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“Walk Up”

“It’s been a long time. How long has it been?” The first exchange delivers a little puff of amusement for denizens of the Hong Hive (an exclusive club for which “Walk Up” could be the first title in a while to bring in a new recruit or two). Not only is a strained reunion between long-separated friends a staple beginning for the filmmaker, but there’s a little irony in the fact that for us, it hasn’t been long at all. Hong’s last movie “The Novelist’s Film,” played in Berlin earlier this year, while the one before, “In Front of Your Face,” was in Cannes in 2021. Both star Lee Hyeyoung, a lovely, elegant actor whose dormant movie career has been rejuvenated by her Hong joints, and who here plays Ms. Kim, the old acquaintance whom filmmaker Byungsoo (frequent Hong avatar Kwon Haehyo) has come to visit.

Byungsoo has brought along his daughter Jeonsu (Park Miso) to consult interior designer Ms. Kim about Jeonsu’s notion to study in the same field. No one here is particularly close, so the first of the film’s many tableside chats gets off to a stilted start. Soon, though, the wine begins to flow, Ms. Kim begins to flirt and crisply edited, cool-toned scenes that seem to run on from each other seamlessly, turn out not to be happening when we think, and maybe not happening at all. Before we realize it, we’re sliding around around the chicanes of one of Hong’s most cleverly constructed Möbius-strip narratives.

Ms. Kim owns this building, and rents out the upper apartments, through which she takes Byungsoo and Jeonsu blithely, assuring them that “no one locks their doors here.” But later, after the first of the film’s imperceptible folds in time, when Byungsoo is introduced to, then promptly living with, Sunhee (Song Sunmi) who runs the restaurant on the second floor, the landlady/tenant relationship no longer seems so cordial. And by the time Byungsoo is occupying the balcony flat on the top floor, being mothered with wild ginseng and fancy cigarettes by another girlfriend, Jiyoung (Cho Yunhee), interactions with Ms. Kim are downright frosty.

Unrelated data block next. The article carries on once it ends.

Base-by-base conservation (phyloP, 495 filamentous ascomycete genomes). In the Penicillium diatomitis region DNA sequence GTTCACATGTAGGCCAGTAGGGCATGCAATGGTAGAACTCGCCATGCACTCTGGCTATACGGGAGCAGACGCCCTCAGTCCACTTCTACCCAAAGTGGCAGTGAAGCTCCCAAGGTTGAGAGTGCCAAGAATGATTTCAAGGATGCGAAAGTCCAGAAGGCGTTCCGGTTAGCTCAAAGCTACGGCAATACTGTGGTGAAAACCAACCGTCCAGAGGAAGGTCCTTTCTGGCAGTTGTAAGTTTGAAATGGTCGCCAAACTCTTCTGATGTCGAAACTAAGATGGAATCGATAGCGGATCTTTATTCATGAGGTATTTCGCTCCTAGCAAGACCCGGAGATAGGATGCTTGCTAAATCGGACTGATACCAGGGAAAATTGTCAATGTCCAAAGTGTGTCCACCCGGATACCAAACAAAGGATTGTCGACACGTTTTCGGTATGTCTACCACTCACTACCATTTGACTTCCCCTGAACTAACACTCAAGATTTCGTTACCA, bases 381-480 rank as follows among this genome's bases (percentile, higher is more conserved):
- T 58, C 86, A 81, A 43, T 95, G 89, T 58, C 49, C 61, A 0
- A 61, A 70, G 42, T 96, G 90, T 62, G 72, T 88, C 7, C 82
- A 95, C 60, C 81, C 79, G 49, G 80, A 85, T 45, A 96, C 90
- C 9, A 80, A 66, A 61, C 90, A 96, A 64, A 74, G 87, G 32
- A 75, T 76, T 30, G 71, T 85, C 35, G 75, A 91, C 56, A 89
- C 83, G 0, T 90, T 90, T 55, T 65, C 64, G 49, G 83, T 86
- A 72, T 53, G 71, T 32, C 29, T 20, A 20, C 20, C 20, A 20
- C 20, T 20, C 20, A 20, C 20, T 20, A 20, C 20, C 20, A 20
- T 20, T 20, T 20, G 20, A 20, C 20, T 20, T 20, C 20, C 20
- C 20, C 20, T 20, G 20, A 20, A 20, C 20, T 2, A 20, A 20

Inasmuch as Hong would ever write one, Ms. Kim becomes the villain of the piece. Forever in the same outfit, forever with her kitten heels clicking unsteadily up and down the concrete steps of the building, she goes from enigmatic, commanding career woman to prying landlady with boundary issues and a fondness for alcohol that, even in typically squiffy Hongland, seems excessive.

Rarely is professional, romantic, familial, creative and existential angst (and this is perhaps Hong at his most early-Woody Allen) delivered with such a light heart. It matches the gently plucked strings of the score and the light, fresh monochrome favored by Hong (again his own cinematographer, editor, writer, composer, producer and sound man; he probably made the sandwiches too), which tends toward the whiter and mid-tone-pale-grayer end of the spectrum.